An 1877 caricature (1877, Harvard Libraries, Cambridge) of Léopold II shows him hieratically enlarged, leaning over a wall, and distributing medals at one of these royal festivals to an eager crowd with arms outstretched and trampling each other. 16

In Ensor’s Doctrinaire Nourishment, a similarly large Léopold II, identified by his “divine” crown and orb, is accompanied by representatives of the military, the Catholic party, and the Liberal party in a scene of distribution.  However, they squat on a balcony with trousers removed and, instead of medals, distribute their feces over the crowd.  Three of the five figures hold signs that read “service personnel,” “suffrage universel,” and “instruction obligatoire” (personal service, universal voting rights, and mandatory education.)

Pageantry and ceremony are central to Carnival.  This fact may appear incongruous, since the carnivalesque seeks to subvert power structures and the public displays used to reinforce them.  Yet when deployed as mimicry, pageantry never completely overthrows existing power structures, which are understood to soon resume.  This understanding is, in part, why the practice was tolerated by officialdom.  Léopold II was shrewd in using Belgium’s cultural pageantry heritage to implant his ideology (as mentioned).  Bakhtin describes this sort of action, although not this particular case, by stating “the state encroached upon festive life and turned it into a parade.” 17  By doing this, the King made the ground fertile and provided an idea for subject matter for Ensor’s most acclaimed work, Christ’s Entry into Brussels in 1889 (1888; J. Paul Getty Museum, Los Angeles). (Fig. 3)

Christ's Entry into Brussels in 1889
Fig. 3 | © 2007 Artists Rights Society (ARS), New York / SABAM, Brussels

The painting depicts an imagined scene in which Jesus returns to Earth and is triumphantly paraded through the streets of the capital city.  Although recognizable, Jesus’s haloed form riding atop a donkey becomes lost in the roughly eight-by-fourteen-foot canvas.  A swarming crowd in a Carnival procession cascades towards the viewer from a vanishing point in the upper right portion of the painting.  In the foreground, the figures closest to the viewer come into focus.  The aesthetic condition is created whereby one feels about to be crushed by the unstoppable forward march of the gathered mass.  Many of them don garish Carnival masks with enlarged noses or are made to look like skeletons. 

Written slogans and pronouncements populate Christ’s Entry into Brussels in 1889.  A sign that says “Vive Jesus—Roi de Bruxlles” hangs off stage where officials survey the crowd and a clown bends over to direct his rear-end at the viewer.  “Vive la Sociale” (Long Live the Socialist State) is blazoned across a large red banner.  A sign reading “Fanfares Doctrinaires Toujours Reussi” (Doctrinaire Fanfare Always Wins) exists as a compositional keystone between the foreground and background.  This is the most explicitly sarcastic sign of the group and comments on the power of a co-opted carnivalesque parade to reinforce the status-quo supported by the doctrinaires.  In the upper left, figures defecate and vomit on Les XX’s emblem, invoking the scatological and assuring the painting’s rejection from Les XX’s salon.  As Patricia Berman writes, the Carnival setting of the painting gives Ensor the opportunity “to lampoon all aspects of his social landscape.  With its suspension of normal power relations and its anarchic masquerade, Carnival gave Ensor the license to articulate what he saw as hidden truths.” 18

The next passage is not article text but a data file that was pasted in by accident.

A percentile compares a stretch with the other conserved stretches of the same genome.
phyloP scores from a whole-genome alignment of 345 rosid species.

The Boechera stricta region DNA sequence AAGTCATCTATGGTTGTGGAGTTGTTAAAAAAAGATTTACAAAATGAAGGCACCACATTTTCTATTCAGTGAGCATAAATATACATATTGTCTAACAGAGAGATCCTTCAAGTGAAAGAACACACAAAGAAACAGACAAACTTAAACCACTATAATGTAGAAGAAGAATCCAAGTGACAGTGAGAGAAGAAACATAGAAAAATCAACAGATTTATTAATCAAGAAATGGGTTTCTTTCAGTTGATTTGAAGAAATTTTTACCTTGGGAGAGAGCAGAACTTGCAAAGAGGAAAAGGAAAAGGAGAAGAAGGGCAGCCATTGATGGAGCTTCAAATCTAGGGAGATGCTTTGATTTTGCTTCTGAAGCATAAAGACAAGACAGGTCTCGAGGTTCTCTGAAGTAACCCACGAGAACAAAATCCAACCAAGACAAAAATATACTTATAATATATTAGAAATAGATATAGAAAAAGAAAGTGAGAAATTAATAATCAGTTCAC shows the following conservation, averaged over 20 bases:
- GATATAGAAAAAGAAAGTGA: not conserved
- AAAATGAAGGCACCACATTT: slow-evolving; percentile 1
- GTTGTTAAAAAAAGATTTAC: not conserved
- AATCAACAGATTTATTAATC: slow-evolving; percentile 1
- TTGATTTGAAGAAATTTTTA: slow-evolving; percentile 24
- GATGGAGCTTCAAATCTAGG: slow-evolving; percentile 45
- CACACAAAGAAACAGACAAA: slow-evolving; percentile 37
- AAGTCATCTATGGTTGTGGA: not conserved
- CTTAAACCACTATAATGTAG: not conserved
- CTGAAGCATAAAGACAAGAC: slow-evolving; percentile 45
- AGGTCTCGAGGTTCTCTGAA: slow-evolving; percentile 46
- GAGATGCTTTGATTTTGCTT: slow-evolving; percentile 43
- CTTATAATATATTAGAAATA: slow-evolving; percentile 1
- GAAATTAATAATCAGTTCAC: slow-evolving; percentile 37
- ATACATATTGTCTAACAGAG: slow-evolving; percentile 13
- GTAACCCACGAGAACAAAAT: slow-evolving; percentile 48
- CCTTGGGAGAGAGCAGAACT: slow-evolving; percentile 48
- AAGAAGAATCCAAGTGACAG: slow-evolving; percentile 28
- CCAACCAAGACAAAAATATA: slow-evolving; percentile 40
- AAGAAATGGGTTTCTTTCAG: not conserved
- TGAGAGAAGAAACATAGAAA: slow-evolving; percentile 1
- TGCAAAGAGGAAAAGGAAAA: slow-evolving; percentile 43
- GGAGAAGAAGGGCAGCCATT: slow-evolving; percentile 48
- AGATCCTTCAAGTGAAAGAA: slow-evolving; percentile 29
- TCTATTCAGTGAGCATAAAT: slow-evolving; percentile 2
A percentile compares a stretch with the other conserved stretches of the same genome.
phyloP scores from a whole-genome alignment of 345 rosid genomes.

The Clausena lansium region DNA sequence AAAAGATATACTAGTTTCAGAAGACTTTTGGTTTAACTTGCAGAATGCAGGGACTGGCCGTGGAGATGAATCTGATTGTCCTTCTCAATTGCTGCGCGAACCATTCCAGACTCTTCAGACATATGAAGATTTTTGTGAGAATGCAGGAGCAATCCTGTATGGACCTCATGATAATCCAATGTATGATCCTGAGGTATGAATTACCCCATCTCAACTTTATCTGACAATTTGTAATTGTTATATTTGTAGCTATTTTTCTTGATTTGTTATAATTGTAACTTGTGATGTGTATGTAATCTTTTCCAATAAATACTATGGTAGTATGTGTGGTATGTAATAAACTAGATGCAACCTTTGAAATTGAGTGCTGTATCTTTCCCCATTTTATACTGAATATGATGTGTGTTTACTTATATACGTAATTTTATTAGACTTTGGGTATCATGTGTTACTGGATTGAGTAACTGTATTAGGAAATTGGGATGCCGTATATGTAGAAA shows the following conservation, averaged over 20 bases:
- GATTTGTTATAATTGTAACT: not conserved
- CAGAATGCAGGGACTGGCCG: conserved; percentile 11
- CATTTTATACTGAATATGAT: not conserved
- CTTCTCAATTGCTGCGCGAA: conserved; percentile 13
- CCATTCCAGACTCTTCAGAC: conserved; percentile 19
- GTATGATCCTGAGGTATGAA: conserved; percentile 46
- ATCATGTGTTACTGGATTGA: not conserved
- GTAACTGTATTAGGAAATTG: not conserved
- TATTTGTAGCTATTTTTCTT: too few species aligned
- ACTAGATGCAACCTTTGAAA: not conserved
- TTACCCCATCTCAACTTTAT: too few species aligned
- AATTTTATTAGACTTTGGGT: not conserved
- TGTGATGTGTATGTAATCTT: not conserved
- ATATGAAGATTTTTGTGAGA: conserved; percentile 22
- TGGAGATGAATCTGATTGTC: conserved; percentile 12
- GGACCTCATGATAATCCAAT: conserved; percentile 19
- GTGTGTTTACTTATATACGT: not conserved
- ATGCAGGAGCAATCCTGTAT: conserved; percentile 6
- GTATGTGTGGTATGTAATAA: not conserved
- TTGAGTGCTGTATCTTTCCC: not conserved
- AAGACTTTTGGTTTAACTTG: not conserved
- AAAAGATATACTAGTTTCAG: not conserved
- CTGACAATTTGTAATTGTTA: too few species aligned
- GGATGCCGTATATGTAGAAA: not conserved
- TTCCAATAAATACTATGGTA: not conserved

In Ensor’s 1889 etching, Belgium in the 19th Century (c.1889, Bibliothèque Royale Albert Ier, Brussels), the Carnival crowd has dissolved.  Instead, the masses here engage in protest.  Again, a hoisted flag lists the dominant political issues: personal service, and universal voting rights, free education.  The protestors are in chaos as a seemingly endless phalanx of soldiers press down on them.  Above the scene, divine rays of light spreading behind him, King Léopold II holds spectacles to his eyes and scrutinizes the crowd.  Three registers below him display what he says.  “What do you want?  Aren’t you content?  I can see something, but I don’t know what caused it.  I can’t make it out very well.”  The King remains willfully ignorant of his subjects’ interests.  This model of monarchy, with an all-important and self-interested King, was ripe for Ensor’s mockery.

The specific tradition of Northern art that invoked carnivalesque imagery did so in the name of moral satire.  Bosch’s biblical humans, poisoned by original sin, frolic and folly in the central panel of The Garden of Earthly Delights, and end up in Hell in the painting’s right panel.  Bruegel’s peasants act out proverbial wisdom and exist to lampoon foolish behavior.  One of satire’s common traits is an inversion of conventions similar to the carnivalesque “world upside down”.  Using many similar forms, and sprouting from the same fertile ground of Northern art, Ensor’s art transformed from moral satire into political satire.  As a subversive detractor to his nation’s official establishment, he invoked some of its most culturally significant art and its anarchic carnivalesque traditions to formulate a robust indictment of many segments of Belgian society, including the royalty and the bourgeoisie.  His satires have the full weight of regional tradition behind them, making them all the more penetrating.